The Masters: Art Students League Instructors and Their Students

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The Masters: Art Students League Instructors and Their Students
An installation view of The Masters in the Phyllis Harriman Mason Gallery, Art Students League of New York. All photography: Ed Watkins

A three-venue exhibition in collaboration with Hirschl & Adler Galleries and 511 Projects, The Masters celebrates the contribution of the Art Students League teachers and students from the late nineteenth century through the present. Paintings by modernist masters including William Merritt Chase, Isabel Bishop, Elizabeth Catlett, George Tooker, Mark Rothko, Jackson Pollock, Helen Frankenthaler, Charles Alston, Will Barnet, Dorothy Dehner, and Louise Nevelson are on view at Hirschl & Adler. A collection of works on paper by Romare Bearden, George Bridgman, Stuart Davis, Louise Bourgeois, and Paul Jenkins, among others, can be seen at 511 Projects in Chelsea. 

The Phyllis Harriman Mason Gallery presents works form the last years of the twentieth century through today. These include past and present teachers Frederick Brosen (student of Seong Moy), Bruce Dorfman (student of Yasuo Kuniyoshi), Naomi Campbell (student of Nelson Shanks), Bob Cenedella (student of George Grosz), Stephen Greene (student of Morris Kantor), Ronnie Landfield (student of Stephen Greene), Pat Lipsky (student of Charles Alston), Knox Martin (student of Morris Kantor), Cornelia Foss, Richard Pousette-Dart), Zhang Hongtu (student of Richard Pousette-Dart), Abby Leigh (student of Will Barnet), and Susan Weil (student of Morris Kantor).

masters exhibition art students league

William Scharf, To a Raised Place, 1995–2010,
acrylic on canvas, 65 x 32 in.
Courtesy of the Estate of William Scharf

masters exhibition art students league

Richard Poutsette-Dart, Within a Groove, 1978,
ink and acrylic on paper, 29 x 22 in.
Courtsey of The Richard Pousette-Dart Foundation

masters exhibition art students league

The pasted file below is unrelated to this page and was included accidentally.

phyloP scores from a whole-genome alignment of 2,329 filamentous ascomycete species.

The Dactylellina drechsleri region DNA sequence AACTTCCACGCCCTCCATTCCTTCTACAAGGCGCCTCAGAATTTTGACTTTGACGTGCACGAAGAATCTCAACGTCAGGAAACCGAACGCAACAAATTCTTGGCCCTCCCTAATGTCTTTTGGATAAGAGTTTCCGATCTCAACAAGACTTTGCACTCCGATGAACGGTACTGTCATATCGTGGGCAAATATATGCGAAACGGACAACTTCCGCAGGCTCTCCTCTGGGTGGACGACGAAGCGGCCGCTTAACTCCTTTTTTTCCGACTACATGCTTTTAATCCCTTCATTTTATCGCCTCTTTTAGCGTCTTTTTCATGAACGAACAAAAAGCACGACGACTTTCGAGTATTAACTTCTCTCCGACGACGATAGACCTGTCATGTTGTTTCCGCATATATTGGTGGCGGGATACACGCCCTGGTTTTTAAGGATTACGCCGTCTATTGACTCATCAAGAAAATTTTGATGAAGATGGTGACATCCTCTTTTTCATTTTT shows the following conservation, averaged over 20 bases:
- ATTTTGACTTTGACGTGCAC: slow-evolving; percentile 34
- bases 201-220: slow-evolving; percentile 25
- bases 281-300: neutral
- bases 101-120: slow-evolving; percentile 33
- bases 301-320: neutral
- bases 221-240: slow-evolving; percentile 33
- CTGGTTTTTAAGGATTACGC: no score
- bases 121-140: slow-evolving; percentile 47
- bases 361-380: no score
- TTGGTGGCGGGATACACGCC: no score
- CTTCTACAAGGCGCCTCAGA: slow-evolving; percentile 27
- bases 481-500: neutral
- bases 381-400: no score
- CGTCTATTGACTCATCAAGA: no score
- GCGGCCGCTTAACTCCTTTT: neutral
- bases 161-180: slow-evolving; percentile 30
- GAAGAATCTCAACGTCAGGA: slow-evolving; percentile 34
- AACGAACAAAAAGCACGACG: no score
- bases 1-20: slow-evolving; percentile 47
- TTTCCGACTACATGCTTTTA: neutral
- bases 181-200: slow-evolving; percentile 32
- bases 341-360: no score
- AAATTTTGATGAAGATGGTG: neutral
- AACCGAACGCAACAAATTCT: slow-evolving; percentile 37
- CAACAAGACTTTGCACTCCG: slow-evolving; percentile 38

Pat Lipsky, Springs Fireplace, 1969, acrylic on canvas, 62 3/4 x 94 in.
Courtesy of the artist

masters exhibition art students league

Robert Cenedella, George Grosz in America, 1973,
oil on canvas, 30 x 24 in.

masters exhibition art students league

Naomi Campbell, Sensations from the "Bread and Circuses" series, 2017,
glass, metal, wire, variable dimensions.

masters exhibition art students league

Susan Weil, Swimmers, 2012,
acrylic on canvas, 30 x 30 in.

masters exhibition art students league

Ronnie Landfield, Lady Grey, 1971,
acrylic on canvas, 90 x 52 1/2 in.

masters exhibition art students league

Bruce Dorfman, Enso, 2011,
canvas, metal, paper, acrylic, 29 x 22 in.

masters exhibition art students league

James Rosenquist, The Color of Intellect, 1999,
flexography on cut paper on fabric, 51 x 48 1/4 x 1 1/2 (stretcher size).
Private collection

masters exhibition art students league

Cornelia Foss, Karen Wilken, 2006,
oil on canvas, 30 x 30 in.

masters exhibition art students league

Frederick Brosen, Along the Boardwalk, 2017,
watercolor and graphite on paper, 19 x 14 in.

masters exhibition art students league

Knox Martin, Reclining Woman II, 2007,
oil on linen, 23 x 32 in. ©Knox Martin/Licensed by VAGA at Artists Rights Society (ARS), NY

masters exhibition art students league

Abby Leigh, Blue Angel, 2018,
pigment, oil and wax on dibond, 50 x 50 in.

masters exhibition art students league

James Little, Checkered Republic, 2017,
raw pigment on canvas, 33 1/2 x 41 in.

masters exhibition art students league

Zhang Hongtu, A Walking Man, 1985,
acrylic on canvas, 52 x 62 in.
Permanent Collection, The Art Students League of New York

The student-instructor pairings on view in this gallery illustrate that students did not directly carry on a teacher’s philosophy. Rather, the informal exchange of ideas enabled by the League’s atelier structure, encouraged students to internalize the principles of art-making and pursue their own direction. The League’s artistic lineage, which represents a loose network rather than a straight chronology, had an extensive influence on the development of American art. Two conceptual works, Naomi Campbell’s Sensations (Bread and Circuses Series), which examines the social and political implications of genetically engineered foods (particularly the corn kernel), and Gary Hill’s Site Recite (A Prologue), which features natural objects such as bones, skulls, and butter flies, grapple, more broadly, with the impact of lineages and lifecycles.

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